Whilst I could go on about the upgrades, and the grinding required all day – as there’s certainly a lot of it – let’s talk about gameplay. As I mentioned before, World of Tanks is best described as an arcade-simulation experience. For a better description, it is the Forza of the tank world. It provides players with an arcade feel with its easily accessible controls and general feel to movement and combat, whilst retaining what is quite easily the best tank-combat warfare we’ve ever seen in a game. From the weighted feel of every shell that’s fired, to the perfected sounds that come out of every action and vehicle, and even the semi-destructible environment and visually pleasing settings, World of Tanks is certainly one to join in with if you want to experience a realistic and explosive battle with some of the finest machines from around the world.
By now you’ve probably realised that there isn’t too much I’ve pointed out that’s negative about gaming’s popular tank on tank fighter, and that’s because quite honestly it is a rather brilliant game. There is one thing though that does grind on the line of irritation and that’s just how complicated things often feel. Despite combat proving rather accessible, navigating and indeed understanding the many options within the menu – in particular the countless options in the garage – certainly proves overbearing at points. Even though it’s fair to say that everything can be found within a few screens, it would have been much nicer to have had things presented in a simpler manner.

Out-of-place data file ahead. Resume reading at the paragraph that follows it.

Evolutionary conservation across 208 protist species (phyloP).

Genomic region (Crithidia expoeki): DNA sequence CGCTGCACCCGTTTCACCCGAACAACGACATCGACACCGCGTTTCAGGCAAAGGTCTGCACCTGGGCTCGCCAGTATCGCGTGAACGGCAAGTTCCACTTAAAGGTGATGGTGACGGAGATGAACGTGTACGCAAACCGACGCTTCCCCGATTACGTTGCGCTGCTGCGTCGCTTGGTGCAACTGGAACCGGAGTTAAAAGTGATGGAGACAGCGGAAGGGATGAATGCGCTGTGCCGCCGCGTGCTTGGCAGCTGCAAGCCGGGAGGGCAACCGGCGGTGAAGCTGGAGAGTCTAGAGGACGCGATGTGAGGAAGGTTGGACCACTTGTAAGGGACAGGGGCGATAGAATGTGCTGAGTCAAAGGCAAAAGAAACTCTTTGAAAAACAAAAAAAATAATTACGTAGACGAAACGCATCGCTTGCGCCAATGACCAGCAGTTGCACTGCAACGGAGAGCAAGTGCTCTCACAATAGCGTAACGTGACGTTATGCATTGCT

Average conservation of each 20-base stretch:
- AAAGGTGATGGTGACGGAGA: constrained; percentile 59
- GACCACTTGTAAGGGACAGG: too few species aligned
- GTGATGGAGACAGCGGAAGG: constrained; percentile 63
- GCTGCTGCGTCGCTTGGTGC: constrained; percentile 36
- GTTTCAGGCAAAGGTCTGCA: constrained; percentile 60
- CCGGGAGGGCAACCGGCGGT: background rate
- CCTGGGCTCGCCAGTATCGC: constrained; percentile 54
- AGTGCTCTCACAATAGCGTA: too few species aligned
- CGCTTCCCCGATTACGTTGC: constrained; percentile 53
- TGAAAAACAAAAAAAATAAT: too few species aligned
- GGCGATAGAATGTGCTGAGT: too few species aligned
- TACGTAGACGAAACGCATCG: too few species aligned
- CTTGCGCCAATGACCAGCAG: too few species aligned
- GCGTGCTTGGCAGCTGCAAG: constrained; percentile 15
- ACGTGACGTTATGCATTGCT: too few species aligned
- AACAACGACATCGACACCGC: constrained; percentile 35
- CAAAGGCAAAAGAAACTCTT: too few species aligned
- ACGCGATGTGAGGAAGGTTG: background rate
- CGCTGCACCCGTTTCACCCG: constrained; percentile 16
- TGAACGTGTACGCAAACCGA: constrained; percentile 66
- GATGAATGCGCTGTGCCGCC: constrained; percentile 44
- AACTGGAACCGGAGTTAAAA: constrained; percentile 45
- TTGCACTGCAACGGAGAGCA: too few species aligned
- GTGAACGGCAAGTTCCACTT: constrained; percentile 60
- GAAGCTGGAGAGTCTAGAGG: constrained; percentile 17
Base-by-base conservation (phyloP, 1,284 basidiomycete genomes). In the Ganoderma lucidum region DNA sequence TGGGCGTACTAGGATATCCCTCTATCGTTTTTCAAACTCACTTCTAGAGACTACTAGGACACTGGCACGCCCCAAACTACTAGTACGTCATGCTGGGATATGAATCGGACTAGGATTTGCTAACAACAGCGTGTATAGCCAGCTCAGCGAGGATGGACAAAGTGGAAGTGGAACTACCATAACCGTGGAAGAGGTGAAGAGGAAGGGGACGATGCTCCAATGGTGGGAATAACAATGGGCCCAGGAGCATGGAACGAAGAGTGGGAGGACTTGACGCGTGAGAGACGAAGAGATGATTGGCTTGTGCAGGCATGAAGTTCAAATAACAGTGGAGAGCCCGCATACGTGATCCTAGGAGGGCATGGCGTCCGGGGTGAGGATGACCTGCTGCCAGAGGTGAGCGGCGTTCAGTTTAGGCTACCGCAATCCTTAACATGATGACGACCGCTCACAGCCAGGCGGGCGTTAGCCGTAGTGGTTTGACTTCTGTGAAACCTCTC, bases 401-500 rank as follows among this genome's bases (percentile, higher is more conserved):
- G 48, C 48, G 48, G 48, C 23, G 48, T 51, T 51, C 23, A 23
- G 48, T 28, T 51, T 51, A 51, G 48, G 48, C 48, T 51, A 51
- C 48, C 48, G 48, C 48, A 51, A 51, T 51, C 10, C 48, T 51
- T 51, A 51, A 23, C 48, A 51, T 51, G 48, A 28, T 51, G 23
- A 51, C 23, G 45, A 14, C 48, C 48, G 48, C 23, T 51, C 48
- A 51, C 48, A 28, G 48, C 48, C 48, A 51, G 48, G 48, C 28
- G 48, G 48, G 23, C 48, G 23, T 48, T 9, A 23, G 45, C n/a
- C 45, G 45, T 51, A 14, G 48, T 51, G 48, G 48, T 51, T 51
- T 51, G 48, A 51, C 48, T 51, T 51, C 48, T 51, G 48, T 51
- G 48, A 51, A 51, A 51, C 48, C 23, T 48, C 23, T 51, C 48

Overall though, World of Tanks Console is a fantastic game. It provides the challenge and quality of a pure simulation experience, whilst retaining the classic feel and ease of access that you’d expect from an arcade experience. When you find all that in a free-to-play title, there’s no reason why you shouldn’t be getting involved. Especially now.